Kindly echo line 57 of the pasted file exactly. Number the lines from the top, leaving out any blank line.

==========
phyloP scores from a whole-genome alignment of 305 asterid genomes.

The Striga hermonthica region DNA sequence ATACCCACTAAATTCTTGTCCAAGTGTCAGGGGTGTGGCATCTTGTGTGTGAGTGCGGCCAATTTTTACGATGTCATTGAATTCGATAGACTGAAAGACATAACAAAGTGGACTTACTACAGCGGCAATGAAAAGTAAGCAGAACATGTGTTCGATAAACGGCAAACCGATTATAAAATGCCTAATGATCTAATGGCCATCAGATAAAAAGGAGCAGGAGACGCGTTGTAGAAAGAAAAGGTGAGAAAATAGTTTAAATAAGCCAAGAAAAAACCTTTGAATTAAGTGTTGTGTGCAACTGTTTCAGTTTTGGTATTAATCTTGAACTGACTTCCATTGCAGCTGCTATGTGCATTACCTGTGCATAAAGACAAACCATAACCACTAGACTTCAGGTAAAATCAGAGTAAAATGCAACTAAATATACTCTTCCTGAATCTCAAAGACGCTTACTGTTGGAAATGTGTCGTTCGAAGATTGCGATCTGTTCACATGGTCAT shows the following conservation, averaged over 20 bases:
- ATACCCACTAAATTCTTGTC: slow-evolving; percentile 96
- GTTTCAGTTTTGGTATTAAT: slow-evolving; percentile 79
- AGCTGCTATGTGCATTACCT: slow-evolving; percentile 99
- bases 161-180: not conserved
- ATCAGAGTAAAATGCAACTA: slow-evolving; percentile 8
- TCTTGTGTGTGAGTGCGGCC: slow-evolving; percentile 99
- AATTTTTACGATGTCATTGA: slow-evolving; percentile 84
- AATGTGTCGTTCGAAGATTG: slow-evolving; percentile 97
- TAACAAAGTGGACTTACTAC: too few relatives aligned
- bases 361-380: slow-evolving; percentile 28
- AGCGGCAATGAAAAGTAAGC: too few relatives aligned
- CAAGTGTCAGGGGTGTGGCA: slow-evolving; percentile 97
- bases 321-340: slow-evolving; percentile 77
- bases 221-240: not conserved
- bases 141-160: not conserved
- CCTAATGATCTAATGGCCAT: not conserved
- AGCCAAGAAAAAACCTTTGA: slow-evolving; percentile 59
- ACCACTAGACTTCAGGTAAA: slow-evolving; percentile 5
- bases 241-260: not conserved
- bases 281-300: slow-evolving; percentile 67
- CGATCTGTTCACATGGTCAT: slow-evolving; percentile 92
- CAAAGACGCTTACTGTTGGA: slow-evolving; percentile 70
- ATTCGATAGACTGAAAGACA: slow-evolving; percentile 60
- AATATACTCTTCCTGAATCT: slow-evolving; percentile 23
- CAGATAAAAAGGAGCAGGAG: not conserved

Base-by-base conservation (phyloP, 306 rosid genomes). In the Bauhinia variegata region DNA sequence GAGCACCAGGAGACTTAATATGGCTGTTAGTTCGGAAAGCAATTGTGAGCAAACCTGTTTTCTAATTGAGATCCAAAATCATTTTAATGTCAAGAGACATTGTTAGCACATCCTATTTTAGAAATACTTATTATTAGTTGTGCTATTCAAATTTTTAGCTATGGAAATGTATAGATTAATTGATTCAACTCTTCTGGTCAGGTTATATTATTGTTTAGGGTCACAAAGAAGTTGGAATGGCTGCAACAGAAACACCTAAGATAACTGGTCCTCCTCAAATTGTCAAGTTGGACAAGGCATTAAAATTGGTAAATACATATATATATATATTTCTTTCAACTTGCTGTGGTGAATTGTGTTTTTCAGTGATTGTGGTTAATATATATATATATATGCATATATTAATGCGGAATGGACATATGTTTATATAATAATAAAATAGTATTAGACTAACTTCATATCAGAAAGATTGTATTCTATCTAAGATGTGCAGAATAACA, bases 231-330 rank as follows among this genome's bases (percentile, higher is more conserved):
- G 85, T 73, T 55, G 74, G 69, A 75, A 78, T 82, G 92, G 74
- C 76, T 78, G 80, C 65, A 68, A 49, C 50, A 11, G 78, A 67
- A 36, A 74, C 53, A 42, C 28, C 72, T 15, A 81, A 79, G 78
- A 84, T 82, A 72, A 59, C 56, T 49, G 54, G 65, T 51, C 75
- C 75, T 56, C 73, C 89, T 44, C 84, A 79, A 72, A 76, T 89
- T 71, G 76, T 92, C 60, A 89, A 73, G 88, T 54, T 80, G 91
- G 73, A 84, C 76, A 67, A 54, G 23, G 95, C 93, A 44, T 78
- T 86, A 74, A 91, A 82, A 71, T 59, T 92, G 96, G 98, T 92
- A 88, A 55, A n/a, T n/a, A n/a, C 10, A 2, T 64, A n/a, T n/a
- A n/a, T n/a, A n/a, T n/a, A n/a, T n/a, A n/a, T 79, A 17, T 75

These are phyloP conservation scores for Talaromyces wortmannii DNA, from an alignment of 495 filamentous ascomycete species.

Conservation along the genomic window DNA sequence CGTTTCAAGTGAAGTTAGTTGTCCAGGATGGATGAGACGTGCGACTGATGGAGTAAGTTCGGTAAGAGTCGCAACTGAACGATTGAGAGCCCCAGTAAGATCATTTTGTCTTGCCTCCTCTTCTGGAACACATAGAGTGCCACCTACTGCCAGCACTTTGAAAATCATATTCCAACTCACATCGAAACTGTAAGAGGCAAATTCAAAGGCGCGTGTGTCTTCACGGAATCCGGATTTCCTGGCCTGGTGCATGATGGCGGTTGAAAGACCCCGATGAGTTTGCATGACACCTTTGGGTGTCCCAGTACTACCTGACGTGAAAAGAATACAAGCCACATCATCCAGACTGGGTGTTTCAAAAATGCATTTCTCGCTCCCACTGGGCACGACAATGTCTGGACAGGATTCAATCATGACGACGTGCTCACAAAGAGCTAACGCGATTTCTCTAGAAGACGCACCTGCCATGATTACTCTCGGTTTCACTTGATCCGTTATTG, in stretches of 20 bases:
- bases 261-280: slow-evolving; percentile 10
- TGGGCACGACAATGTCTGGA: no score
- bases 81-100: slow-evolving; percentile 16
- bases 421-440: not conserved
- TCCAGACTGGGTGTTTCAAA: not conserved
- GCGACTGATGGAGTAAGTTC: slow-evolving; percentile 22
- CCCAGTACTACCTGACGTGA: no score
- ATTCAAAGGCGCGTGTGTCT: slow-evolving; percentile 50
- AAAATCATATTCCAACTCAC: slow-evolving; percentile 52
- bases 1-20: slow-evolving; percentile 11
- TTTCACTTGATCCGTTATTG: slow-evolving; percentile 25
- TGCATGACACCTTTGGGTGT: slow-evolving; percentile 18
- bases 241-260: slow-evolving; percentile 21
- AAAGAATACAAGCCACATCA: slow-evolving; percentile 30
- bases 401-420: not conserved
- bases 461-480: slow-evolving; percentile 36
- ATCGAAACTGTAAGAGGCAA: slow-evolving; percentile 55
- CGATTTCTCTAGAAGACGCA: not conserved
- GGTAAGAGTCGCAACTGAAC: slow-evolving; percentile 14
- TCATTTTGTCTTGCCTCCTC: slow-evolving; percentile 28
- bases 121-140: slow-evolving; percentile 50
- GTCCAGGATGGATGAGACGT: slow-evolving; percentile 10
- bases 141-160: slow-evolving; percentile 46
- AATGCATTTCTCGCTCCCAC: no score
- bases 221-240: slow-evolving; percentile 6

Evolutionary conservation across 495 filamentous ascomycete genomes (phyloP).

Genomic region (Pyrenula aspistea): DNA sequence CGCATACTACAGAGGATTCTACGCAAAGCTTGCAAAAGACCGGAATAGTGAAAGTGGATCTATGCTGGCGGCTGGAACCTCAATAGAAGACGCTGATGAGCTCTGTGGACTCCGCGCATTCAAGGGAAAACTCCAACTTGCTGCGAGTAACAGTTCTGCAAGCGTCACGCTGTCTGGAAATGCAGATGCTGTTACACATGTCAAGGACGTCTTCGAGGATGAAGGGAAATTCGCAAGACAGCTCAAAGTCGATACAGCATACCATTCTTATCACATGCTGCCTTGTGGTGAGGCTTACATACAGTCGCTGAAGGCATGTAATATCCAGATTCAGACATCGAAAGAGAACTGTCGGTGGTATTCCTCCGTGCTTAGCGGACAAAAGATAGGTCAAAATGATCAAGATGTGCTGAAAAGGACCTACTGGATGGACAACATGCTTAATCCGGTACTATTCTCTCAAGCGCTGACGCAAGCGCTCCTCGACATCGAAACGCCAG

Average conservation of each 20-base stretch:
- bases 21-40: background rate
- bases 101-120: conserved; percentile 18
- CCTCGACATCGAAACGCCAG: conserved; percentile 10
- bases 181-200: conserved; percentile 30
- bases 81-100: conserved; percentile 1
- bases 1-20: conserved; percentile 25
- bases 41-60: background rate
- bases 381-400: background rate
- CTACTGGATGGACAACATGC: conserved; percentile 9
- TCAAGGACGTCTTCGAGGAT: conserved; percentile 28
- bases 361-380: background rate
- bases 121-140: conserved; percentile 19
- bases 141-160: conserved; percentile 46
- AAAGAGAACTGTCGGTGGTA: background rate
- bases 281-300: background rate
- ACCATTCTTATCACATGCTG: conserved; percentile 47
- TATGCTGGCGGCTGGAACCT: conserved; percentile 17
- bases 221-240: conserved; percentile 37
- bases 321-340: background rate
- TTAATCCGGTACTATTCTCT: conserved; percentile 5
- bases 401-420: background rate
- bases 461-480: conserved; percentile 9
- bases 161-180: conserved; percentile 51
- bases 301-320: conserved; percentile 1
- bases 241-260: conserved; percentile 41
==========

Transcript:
- ATCGAAACTGTAAGAGGCAA: slow-evolving; percentile 55